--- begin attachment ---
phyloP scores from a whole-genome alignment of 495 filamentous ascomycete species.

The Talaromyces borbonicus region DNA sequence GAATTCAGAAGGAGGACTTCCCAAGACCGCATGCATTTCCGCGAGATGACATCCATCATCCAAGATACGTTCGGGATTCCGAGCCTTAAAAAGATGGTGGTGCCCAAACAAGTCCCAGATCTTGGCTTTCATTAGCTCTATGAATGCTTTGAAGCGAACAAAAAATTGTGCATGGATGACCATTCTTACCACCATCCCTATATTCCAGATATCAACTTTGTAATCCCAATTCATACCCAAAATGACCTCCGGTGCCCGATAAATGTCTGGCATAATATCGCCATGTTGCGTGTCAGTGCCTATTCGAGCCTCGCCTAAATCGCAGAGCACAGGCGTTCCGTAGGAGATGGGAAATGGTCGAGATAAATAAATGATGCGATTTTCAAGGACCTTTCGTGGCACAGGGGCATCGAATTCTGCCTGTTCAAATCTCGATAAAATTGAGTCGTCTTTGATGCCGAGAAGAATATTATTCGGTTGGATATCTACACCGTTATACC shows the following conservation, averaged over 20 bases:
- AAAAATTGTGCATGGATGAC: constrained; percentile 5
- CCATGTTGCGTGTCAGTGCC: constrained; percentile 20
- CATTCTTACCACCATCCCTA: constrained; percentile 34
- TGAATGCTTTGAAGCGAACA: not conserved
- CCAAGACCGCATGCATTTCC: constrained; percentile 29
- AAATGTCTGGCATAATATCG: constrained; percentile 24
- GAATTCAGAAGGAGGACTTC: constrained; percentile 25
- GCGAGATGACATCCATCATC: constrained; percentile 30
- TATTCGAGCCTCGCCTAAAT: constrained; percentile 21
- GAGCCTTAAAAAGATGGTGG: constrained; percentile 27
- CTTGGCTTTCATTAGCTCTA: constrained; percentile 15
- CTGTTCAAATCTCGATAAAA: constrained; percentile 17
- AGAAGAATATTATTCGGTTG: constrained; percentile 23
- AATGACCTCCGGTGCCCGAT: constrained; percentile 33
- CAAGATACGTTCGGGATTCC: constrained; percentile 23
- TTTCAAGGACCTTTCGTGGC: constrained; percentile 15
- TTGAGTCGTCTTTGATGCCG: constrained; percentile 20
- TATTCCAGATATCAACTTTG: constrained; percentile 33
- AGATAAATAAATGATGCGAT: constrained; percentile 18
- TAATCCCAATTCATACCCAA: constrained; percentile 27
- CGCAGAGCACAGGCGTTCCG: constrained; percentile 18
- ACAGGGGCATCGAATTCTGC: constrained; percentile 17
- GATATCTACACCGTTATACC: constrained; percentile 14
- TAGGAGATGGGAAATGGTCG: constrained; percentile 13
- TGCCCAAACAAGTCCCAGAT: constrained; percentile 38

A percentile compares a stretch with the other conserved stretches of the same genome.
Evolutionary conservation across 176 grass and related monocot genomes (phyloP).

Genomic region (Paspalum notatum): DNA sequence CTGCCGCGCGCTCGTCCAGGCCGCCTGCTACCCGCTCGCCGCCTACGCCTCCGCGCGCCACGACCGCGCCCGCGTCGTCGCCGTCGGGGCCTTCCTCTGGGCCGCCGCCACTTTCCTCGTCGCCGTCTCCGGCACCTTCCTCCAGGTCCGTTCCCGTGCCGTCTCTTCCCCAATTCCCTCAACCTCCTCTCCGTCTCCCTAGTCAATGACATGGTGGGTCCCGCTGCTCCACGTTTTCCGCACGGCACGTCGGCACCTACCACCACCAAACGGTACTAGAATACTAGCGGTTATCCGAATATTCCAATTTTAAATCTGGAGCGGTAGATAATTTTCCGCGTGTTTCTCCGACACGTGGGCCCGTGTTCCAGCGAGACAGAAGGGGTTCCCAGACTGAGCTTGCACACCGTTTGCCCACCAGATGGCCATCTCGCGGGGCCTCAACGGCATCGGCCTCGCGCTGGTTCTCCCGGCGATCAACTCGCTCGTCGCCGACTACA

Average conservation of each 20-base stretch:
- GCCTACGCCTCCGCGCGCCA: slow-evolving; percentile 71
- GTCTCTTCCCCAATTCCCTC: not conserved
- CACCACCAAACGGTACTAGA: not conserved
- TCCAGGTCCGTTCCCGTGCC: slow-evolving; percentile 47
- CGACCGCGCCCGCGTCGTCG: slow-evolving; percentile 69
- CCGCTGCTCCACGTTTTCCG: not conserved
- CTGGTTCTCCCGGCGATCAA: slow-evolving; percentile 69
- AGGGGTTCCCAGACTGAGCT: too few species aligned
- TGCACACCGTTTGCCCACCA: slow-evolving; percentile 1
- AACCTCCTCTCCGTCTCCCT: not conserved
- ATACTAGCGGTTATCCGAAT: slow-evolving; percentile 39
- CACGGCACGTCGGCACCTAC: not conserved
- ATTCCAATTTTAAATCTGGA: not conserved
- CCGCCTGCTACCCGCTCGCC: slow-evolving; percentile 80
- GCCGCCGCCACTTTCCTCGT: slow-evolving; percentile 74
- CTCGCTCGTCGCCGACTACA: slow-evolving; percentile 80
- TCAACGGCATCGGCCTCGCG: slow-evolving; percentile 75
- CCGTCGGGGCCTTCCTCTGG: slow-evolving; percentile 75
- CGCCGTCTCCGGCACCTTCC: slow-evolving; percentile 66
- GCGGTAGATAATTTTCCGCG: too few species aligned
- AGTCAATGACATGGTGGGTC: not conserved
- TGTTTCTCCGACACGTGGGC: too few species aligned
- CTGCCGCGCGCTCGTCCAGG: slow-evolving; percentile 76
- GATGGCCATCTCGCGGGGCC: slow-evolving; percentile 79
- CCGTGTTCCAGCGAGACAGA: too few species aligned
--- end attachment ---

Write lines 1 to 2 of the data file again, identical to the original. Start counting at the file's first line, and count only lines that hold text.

phyloP scores from a whole-genome alignment of 495 filamentous ascomycete species.

The Talaromyces borbonicus region DNA sequence GAATTCAGAAGGAGGACTTCCCAAGACCGCATGCATTTCCGCGAGATGACATCCATCATCCAAGATACGTTCGGGATTCCGAGCCTTAAAAAGATGGTGGTGCCCAAACAAGTCCCAGATCTTGGCTTTCATTAGCTCTATGAATGCTTTGAAGCGAACAAAAAATTGTGCATGGATGACCATTCTTACCACCATCCCTATATTCCAGATATCAACTTTGTAATCCCAATTCATACCCAAAATGACCTCCGGTGCCCGATAAATGTCTGGCATAATATCGCCATGTTGCGTGTCAGTGCCTATTCGAGCCTCGCCTAAATCGCAGAGCACAGGCGTTCCGTAGGAGATGGGAAATGGTCGAGATAAATAAATGATGCGATTTTCAAGGACCTTTCGTGGCACAGGGGCATCGAATTCTGCCTGTTCAAATCTCGATAAAATTGAGTCGTCTTTGATGCCGAGAAGAATATTATTCGGTTGGATATCTACACCGTTATACC shows the following conservation, averaged over 20 bases: